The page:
Half the world’s GDP depends on natural resources, but only about 1 percent of total climate financing goes to support investments such as protecting forests, rehabilitating ecosystems or reestablishing water resources in developing countries. What’s more, only 14 percent of funding for nature-based solutions is supplied by the private sector — with much of the money today coming from public sources, such as grants.
Experts say the private sector needs to start stepping up.
“I think the private sector hasn’t done enough to understand their own climate-related financial risks to their assets,” said Stacy Swann, CEO of Climate Finance Advisors, a consulting firm in Washington, D.C.
The World Economic Forum (WEF) estimates private sector financing for nature — such as for sustainable fisheries, conservation efforts to avoid biodiversity loss, the development of climate funds, voluntary carbon markets that protect nature and payments to land managers to protect watersheds or plant trees — amounts to about $18 billion per year. But the report also stated that all investment both public and private in nature-based solutions needs to triple by 2030 and quadruple by 2050 for a cumulative total investment of $8 trillion, an annual investment rate of $536 billion per year, if the world is to halt biodiversity loss and limit warming to 2 degrees Celsius.
While the WEF report outlines a $4 trillion gap to get to $8 trillion by 2050 to halt biodiversity loss and keep warming to 2C, the report’s author, Teresa Hartmann, said business and society will probably need to invest more than that to keep the worst climate catastrophes from occurring.
“The risk is changing,” Swann said. “So even if you counted it all today, you’d be analyzing the value of those nature-based solutions on the climate risk we know about today. But next year, after we’ve locked in another year’s worth of warming, that risk could be higher.”
A new way of thinking
The concept of investing in nature is relatively new for the private sector. To start closing the gap and figure out what levels of spending might be justified, companies first need to evaluate their reliance on nature, according to the experts interviewed for this article.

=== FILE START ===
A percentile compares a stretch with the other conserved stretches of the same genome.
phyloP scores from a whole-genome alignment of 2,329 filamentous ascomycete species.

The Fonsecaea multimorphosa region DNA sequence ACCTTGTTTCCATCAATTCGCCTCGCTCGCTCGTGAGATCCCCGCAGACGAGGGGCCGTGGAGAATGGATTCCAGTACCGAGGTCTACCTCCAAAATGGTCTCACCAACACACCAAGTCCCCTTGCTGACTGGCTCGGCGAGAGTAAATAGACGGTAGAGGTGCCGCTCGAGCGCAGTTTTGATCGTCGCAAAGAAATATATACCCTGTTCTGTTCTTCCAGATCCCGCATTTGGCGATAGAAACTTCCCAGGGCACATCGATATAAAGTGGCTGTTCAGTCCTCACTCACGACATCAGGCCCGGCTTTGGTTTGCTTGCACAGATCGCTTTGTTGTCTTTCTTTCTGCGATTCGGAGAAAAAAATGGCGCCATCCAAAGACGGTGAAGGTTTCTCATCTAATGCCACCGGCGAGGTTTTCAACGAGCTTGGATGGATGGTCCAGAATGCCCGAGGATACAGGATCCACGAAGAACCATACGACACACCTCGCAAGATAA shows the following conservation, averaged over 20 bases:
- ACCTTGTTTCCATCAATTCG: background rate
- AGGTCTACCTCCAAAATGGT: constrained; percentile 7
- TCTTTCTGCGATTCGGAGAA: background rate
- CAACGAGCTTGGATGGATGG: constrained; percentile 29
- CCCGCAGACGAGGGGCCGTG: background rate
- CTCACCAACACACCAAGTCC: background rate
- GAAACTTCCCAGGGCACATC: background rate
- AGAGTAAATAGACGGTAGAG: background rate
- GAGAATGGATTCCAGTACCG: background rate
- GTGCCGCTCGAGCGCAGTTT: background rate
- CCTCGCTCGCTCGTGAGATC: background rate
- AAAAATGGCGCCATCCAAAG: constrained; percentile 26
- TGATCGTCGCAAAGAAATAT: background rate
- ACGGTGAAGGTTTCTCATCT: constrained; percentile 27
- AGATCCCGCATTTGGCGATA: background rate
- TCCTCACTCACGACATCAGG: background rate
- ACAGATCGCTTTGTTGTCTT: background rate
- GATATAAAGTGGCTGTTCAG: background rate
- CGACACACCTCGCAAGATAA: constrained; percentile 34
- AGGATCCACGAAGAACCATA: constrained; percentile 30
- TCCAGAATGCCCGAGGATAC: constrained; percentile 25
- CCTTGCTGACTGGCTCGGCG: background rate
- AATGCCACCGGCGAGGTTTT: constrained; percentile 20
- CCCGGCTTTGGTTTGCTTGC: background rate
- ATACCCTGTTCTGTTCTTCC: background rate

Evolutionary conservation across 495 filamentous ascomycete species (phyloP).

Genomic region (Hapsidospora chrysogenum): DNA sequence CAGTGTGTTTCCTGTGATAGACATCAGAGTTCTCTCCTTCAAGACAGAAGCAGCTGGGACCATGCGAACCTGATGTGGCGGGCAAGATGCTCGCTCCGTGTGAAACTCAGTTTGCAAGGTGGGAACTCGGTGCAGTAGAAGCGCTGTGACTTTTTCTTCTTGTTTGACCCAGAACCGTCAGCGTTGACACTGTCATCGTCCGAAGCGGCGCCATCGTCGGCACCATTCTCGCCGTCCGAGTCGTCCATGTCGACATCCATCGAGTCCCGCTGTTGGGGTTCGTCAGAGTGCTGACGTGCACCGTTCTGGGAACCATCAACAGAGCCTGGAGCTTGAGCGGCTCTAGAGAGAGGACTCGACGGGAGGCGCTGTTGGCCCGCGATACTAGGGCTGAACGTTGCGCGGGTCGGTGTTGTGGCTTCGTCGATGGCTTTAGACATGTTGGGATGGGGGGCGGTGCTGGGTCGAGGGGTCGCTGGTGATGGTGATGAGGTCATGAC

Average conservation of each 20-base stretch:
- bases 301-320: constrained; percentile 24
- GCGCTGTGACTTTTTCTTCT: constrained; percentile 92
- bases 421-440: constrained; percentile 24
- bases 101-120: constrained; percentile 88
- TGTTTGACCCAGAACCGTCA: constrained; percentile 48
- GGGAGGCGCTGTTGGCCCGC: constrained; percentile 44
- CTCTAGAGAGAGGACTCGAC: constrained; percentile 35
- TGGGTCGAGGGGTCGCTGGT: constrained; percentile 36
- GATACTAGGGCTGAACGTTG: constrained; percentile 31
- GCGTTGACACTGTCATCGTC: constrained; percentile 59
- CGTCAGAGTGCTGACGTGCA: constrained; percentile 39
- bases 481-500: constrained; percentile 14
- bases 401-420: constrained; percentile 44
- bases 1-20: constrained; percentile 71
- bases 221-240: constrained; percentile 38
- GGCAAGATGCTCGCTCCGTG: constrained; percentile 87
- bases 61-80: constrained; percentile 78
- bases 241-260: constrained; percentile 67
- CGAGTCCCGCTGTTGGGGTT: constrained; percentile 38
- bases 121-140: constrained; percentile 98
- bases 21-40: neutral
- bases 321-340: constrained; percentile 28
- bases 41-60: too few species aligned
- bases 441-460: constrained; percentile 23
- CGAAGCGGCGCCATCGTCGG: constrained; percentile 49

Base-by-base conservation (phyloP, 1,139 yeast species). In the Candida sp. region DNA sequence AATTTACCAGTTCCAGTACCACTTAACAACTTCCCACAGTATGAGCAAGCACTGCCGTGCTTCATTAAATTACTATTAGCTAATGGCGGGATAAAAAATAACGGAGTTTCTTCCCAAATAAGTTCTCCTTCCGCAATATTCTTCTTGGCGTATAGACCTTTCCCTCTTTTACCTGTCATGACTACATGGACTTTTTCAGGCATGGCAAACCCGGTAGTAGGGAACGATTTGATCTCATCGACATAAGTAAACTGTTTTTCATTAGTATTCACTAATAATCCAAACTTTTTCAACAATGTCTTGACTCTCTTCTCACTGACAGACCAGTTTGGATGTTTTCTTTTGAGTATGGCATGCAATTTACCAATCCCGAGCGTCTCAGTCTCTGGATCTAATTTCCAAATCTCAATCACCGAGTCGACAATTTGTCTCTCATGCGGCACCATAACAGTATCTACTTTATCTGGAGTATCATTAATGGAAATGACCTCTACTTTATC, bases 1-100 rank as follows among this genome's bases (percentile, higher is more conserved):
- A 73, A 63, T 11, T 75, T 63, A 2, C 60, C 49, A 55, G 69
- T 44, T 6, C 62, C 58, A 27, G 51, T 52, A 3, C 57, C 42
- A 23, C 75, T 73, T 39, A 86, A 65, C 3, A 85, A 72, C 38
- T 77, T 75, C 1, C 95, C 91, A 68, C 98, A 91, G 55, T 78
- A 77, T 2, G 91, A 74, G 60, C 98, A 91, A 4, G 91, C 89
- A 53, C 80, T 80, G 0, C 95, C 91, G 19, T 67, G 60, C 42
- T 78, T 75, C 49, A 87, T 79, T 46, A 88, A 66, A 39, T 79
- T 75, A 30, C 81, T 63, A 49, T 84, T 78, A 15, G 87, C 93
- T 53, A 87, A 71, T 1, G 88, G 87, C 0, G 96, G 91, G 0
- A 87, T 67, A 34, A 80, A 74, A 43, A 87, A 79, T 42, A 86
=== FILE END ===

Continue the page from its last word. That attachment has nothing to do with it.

For example, according to Swann, companies should start putting resources into understanding their risk profiles when it comes to the availability of certain natural resources or potential impacts related to extreme weather or increasingly frequent wildfires.
As an example, Swann outlined how an auto manufacturer that has a factory in South Carolina, a state that has been incredibly flooded by hurricanes in the last few years, might be at risk of losing those assets.
“If they did a climate-related financial risk assessment on those assets, and the solution set for managing those risks include a nature-based solution for adaptation, it could be less expensive than moving manufacturing from South Carolina back to Michigan,” she said.
After building those risk scenarios, companies need to start putting a value on the natural resources that many businesses currently take for granted.
“The point is to show how many services you get for free from nature, and what the economic value of that is,” said Martin Berg, head of the natural climate impact strategy at firm Climate Asset Management. “We’re already seeing that biodiversity loss is starting to bite us.”